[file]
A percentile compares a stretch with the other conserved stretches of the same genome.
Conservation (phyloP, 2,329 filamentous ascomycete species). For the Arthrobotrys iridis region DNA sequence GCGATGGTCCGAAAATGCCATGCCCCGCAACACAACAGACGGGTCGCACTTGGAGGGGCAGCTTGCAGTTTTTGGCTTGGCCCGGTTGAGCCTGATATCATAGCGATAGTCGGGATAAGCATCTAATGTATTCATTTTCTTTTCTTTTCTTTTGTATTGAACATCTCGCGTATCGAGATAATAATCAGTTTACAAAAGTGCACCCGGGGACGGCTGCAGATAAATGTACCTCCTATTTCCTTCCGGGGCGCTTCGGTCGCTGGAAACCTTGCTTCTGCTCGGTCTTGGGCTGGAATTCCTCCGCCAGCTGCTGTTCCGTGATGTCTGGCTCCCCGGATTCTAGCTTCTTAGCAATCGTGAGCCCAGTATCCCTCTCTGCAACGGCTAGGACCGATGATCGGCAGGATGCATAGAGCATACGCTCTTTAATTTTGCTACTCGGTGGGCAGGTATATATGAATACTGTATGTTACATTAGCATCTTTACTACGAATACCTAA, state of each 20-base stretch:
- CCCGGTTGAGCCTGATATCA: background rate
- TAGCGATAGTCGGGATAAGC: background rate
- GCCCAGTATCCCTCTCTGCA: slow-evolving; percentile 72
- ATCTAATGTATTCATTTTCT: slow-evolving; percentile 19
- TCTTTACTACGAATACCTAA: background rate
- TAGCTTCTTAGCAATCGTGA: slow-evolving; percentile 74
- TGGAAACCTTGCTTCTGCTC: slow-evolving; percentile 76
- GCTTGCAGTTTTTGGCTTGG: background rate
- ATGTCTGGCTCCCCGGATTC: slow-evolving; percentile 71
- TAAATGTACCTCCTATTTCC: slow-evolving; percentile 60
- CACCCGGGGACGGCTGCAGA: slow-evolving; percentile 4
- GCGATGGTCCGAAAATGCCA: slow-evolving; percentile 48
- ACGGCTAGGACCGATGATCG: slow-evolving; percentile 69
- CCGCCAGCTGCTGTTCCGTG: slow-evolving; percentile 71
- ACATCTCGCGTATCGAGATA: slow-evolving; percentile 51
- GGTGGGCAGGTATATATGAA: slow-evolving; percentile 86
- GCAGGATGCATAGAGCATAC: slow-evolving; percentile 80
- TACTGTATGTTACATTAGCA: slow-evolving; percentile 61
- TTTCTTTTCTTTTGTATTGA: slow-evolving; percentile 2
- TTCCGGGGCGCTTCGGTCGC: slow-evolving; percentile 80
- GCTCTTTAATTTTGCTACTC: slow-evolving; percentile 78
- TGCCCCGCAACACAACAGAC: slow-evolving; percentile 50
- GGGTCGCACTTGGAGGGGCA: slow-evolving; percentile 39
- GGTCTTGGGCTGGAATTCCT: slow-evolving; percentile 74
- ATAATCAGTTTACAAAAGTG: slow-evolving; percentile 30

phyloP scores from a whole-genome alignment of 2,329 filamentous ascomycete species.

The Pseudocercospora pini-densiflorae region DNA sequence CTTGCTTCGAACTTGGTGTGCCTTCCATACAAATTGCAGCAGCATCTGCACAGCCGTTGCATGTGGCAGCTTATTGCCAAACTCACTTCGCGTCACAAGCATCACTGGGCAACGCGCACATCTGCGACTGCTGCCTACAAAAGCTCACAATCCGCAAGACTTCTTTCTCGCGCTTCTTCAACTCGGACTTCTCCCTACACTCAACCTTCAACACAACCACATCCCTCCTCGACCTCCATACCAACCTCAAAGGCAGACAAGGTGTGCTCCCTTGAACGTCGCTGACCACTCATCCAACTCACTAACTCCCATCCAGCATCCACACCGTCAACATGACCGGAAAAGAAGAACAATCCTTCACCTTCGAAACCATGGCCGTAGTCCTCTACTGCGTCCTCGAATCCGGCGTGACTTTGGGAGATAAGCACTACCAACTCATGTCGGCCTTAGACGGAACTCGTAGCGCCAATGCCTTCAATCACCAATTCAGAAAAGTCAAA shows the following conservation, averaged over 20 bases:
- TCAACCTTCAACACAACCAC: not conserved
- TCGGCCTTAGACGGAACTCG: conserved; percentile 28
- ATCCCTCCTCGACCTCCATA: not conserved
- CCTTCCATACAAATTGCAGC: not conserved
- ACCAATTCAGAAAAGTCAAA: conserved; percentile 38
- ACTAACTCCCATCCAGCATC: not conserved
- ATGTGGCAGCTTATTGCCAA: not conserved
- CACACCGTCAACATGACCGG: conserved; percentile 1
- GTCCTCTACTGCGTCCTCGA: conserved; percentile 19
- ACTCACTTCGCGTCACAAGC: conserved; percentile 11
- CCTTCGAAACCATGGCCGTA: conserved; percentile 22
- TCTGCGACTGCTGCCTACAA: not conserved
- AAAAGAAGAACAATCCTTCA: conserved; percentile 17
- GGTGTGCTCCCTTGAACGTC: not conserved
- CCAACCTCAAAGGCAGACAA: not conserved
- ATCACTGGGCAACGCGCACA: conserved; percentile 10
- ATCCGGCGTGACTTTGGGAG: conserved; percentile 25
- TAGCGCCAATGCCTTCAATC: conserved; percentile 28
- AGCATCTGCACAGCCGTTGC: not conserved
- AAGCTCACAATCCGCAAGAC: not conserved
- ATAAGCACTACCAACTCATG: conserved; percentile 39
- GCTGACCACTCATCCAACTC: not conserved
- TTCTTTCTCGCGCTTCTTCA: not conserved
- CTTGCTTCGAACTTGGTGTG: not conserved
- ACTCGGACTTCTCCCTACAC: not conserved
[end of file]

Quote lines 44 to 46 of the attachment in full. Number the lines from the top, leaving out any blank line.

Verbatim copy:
- CCAACCTCAAAGGCAGACAA: not conserved
- ATCACTGGGCAACGCGCACA: conserved; percentile 10
- ATCCGGCGTGACTTTGGGAG: conserved; percentile 25